‘if i let it go now she may let me go’

Q: I memorized the Quran when I was young. I completed it at 15. I really did it to make my grandmother happy.  I came to America after finishing the Quran and now at 23 I forgot it all. Can you explain to me if I must relearn it or is forgiveness enough?  Ramadaan is coming and my to-be wife said that if I don’t perform the Taraweeh the wedding is off till I get it all back. I am trying and trying and it’s just not coming like it used to.  What can I do? Help (email)

A: A woman that (through possible implication) realizes that if a man that has little time for the Creator or His works would not have much time for the institution of marriage. I really resent when parents force individuals to do things they do not wish to do.

Imaam shafee mentions that the compensation/repentance for forgetting the Quran is relearning it. Being 23 years of age gives you little excuse in not being able to do so. I am sure you can invest one hour a day for the sake of your paradise.

Imams Hanefa and Malik state that forgetting the Quran really refers to a person abandoning its injunctions once a person has learnt of it.

Thus, we would recommend you the following: You should definitely re-learn the Quran. Furthermore, your question implies that you have even let go of the realization that forgiveness only applies to a person who has made an earnest attempt to re-learn the Quran and could not do so due to weak memory or working such hours that no time exists for the Quran. Examples that would come close for mere forgiveness are:  8-12 hour employment shifts 7 days a week or severe health conditions that limit your recital of the Holy Book, etc. This has not been mentioned by you. Thus, get your focus back and start mastering what you have let-go off.

Final comment: whatever you do, do it for the right reasons. In other words, keep your intention in line with your actions. Therefore, once you start re-learning the Quran, do it for the sake of Allah as this is the Haq (right) of the Quran upon you. It will be long lasting and you will be reward for that, Insha Allah. Do not limit yourself to merely do it for the sake of marriage. This is cheating yourself.  According to a hadeeth, “Actions are only according to intentions, and to each only what he (she) intended…” It is imperative that you fulfill the due of the Quran in the manner the Quran demands. This would prove greatly rewarding Insha-Allah.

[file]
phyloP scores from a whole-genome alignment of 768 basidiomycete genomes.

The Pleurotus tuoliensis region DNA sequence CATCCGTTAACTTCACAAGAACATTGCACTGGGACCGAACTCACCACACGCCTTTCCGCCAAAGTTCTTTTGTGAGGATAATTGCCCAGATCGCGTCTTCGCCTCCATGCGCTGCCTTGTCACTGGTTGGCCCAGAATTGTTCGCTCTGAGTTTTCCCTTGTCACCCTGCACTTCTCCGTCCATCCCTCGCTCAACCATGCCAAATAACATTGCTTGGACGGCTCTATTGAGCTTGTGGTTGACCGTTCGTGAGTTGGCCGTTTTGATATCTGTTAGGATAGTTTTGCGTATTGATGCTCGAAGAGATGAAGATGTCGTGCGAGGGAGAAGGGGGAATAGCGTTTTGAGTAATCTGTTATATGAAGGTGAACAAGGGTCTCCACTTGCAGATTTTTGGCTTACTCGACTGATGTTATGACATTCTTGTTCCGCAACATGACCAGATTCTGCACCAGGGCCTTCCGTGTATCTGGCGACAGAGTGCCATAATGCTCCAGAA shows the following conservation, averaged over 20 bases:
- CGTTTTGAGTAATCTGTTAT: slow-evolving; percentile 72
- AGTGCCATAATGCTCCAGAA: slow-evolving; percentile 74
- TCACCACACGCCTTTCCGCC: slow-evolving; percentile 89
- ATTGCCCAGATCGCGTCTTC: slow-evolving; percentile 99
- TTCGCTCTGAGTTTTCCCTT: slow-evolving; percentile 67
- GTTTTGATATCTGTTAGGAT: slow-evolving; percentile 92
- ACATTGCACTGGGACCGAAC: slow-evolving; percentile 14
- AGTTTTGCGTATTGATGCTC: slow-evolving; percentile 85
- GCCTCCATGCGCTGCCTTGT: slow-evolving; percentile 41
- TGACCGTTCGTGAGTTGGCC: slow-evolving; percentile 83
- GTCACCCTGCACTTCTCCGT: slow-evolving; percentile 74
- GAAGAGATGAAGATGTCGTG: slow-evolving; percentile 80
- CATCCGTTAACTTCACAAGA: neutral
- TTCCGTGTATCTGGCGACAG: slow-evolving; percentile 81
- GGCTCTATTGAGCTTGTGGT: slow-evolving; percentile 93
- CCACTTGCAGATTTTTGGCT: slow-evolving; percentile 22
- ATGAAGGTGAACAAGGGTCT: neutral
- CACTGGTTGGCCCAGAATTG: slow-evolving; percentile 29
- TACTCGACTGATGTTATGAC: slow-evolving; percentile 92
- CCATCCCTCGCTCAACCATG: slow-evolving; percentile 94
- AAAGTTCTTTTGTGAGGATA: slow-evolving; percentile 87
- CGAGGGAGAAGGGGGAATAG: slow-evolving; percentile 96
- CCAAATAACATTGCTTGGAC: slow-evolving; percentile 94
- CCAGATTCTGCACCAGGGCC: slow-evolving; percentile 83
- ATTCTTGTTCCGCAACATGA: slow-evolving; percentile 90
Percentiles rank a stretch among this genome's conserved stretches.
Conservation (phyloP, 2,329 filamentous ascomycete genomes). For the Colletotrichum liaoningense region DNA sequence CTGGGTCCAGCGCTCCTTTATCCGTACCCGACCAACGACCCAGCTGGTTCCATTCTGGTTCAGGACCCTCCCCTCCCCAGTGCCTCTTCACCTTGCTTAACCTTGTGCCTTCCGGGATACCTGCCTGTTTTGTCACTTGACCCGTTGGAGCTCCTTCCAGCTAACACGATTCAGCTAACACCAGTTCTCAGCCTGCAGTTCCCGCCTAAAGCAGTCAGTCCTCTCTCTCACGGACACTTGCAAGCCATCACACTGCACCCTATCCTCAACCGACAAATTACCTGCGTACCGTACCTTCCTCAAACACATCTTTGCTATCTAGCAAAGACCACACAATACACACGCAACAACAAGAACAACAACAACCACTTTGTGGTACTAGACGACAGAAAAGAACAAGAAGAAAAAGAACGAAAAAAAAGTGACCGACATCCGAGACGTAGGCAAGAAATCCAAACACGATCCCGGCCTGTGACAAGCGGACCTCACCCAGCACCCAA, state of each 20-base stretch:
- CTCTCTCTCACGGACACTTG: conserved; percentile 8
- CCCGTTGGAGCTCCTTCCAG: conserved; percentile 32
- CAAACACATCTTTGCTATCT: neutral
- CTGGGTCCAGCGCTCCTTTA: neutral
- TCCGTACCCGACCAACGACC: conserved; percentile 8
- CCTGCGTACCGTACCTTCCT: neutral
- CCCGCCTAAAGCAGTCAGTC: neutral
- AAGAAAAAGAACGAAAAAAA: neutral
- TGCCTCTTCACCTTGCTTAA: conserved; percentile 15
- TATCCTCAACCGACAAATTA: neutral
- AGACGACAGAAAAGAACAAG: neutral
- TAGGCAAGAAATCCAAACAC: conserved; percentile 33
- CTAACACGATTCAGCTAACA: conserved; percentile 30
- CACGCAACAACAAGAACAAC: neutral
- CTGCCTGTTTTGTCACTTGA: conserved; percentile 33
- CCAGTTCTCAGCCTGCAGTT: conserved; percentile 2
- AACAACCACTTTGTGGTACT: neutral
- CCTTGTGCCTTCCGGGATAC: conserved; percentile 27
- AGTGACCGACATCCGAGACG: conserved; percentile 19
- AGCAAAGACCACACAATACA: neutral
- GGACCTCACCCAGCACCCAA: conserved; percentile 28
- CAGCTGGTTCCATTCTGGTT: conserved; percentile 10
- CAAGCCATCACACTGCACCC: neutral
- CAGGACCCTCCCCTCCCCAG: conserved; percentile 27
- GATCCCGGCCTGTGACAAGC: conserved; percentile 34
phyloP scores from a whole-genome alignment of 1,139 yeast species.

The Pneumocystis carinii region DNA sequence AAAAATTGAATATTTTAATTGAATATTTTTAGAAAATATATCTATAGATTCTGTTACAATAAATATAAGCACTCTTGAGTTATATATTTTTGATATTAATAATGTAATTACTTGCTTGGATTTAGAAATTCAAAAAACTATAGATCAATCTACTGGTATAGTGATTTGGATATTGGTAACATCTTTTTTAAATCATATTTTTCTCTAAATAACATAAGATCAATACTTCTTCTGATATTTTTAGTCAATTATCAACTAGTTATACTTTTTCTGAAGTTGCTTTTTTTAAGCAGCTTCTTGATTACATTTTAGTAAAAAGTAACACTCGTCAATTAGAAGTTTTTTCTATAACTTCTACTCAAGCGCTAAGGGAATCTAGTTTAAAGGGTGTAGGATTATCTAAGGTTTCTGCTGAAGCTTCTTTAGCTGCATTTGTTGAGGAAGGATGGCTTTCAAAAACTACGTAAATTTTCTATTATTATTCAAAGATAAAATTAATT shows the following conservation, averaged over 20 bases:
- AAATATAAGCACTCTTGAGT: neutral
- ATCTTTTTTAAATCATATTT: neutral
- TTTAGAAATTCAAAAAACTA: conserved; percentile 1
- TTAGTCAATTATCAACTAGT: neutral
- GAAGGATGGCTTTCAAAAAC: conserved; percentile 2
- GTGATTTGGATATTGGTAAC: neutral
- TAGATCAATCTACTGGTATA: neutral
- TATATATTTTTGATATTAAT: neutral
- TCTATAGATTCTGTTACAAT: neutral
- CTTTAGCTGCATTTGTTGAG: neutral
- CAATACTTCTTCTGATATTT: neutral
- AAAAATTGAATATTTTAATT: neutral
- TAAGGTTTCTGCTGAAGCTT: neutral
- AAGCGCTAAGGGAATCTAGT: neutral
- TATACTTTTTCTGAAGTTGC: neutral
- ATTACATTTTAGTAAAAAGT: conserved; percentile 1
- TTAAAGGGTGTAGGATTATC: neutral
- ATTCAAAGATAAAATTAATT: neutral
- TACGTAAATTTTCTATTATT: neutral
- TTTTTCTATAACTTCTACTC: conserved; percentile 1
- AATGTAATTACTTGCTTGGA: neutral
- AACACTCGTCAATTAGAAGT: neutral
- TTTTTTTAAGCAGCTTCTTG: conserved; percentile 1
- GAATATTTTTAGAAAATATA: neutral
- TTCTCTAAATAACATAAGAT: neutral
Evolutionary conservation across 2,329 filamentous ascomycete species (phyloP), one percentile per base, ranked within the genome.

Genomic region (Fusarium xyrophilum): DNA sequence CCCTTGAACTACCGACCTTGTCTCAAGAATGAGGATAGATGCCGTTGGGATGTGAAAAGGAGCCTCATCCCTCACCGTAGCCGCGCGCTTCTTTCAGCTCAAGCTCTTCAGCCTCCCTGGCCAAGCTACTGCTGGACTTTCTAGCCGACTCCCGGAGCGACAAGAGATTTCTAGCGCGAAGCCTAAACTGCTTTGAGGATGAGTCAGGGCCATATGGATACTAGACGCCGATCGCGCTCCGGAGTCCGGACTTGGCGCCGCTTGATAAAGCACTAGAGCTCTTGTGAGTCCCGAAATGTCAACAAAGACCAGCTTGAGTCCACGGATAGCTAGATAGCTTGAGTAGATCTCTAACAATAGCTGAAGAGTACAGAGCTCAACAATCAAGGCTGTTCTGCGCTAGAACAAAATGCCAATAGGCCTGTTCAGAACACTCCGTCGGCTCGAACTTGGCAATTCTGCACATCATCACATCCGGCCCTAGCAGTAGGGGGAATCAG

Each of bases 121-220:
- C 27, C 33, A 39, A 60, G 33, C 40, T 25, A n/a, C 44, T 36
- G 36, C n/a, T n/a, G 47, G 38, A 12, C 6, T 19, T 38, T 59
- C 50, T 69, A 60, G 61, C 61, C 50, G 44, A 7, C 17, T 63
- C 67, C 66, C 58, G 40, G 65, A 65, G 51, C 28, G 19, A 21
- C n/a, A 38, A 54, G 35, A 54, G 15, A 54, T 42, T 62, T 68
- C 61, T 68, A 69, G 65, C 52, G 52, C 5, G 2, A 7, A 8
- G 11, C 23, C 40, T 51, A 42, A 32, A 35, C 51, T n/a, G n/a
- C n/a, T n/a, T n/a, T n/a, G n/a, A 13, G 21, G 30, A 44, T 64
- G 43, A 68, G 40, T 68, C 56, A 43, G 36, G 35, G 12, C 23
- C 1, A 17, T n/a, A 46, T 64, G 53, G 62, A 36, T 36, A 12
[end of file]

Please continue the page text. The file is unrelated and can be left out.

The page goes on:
May Allah bless you and help you as well as myself, Ameen.

Allah Certainly Know Best.

(partial editing assistance: NN)

p.s. Your situation is not unique: forced memorization sometimes makes the student hate the teacher, lie about class affairs, parents too start to hate the teacher due to the pressure the teacher has to place on the child due to parental subtle nudges. End of the day, parents side the child in this matter. Kids do a great whimper to accomplish this end. Parents themselves start to conflict about the student progress as well. Why has my child only memorized 7 juzz when the other child has memorized 15! Although parents must want the best for their kids, they must adjust their lives (24/7) to accomplish an outcome that is best for them and their children. This routine is lacking in the smaller states of America. In the bigger states, due to a fierce competition and less caring of teachers to those that care less, parents have to take on the responsibility or see their fees go to waste. The high fee structure usually knocks out a quick decision: must my child read the Quran looking inside or memorize. Can I afford for my child to go home and watch TV, play video games and save the weekends for wedding parties, birthday parties, hennah parties, circus shows, gallivant towards the ‘all you can eat free-food events.’ It comes down to family priorities coupled with religious wants and needs. Yes, our children can. But can they?


Comments are closed.